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July 29, 2009
Few want the real story on international education to be told.
THERE’S a private training college for international students in Melbourne whose chief executive is reputed to be illiterate.
Having written stories for The Age in the past year on private colleges that allegedly run bogus courses, take cash for certificates, demand bribes to upgrade marks and employ unqualified teachers, I hardly raised an eyebrow when I heard about the college boss who couldn’t read or write English.
If I can confirm details of the shambolic practices this person is allegedly overseeing, I’ll be blowing the lid on that college too. But if my experience of researching dodgy colleges is anything to go by, I am confident I will be frustrated and stonewalled by all those who don’t want such stories to see the light of day.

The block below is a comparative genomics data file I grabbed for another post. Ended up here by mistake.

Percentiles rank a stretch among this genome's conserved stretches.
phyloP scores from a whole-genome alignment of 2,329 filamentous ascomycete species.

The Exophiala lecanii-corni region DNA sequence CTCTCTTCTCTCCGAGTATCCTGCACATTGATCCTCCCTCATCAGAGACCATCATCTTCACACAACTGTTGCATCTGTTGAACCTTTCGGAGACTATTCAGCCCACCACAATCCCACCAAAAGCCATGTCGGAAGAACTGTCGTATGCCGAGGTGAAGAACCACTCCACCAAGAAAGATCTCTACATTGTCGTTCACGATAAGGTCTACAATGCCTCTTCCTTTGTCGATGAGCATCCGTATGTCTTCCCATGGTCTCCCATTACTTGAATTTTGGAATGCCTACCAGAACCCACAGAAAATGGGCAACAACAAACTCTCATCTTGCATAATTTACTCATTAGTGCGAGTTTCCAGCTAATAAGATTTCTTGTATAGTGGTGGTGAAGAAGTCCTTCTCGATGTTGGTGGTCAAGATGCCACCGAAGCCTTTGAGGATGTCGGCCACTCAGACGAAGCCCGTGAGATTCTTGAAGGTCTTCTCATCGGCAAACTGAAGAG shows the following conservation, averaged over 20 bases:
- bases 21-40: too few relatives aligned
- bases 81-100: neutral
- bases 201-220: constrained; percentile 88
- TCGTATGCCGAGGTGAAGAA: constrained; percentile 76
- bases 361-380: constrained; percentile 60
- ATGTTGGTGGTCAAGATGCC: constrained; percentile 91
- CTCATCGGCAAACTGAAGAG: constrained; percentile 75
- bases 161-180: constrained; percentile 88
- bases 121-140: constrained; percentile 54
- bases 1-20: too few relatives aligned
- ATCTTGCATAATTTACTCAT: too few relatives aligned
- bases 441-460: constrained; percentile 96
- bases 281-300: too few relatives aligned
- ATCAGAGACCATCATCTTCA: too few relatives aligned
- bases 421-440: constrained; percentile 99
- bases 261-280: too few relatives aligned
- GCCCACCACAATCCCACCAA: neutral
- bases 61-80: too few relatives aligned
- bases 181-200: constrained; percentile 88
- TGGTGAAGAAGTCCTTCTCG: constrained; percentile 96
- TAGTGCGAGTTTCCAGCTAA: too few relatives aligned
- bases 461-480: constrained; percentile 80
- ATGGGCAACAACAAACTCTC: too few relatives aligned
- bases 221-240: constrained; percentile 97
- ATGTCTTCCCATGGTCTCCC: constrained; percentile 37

I’m talking about the federal Department of Education, which refuses to let staff speak out; the Brumby Government, whose spin doctors offered me information in exchange for positive coverage; the state’s education regulator, who won’t answer questions unless they are in writing; the college operators who don’t answer my calls; the teachers who fear losing their jobs if they are identified; and the students who remain silent because they are either complicit in scams or terrified they will be deported for blowing the whistle.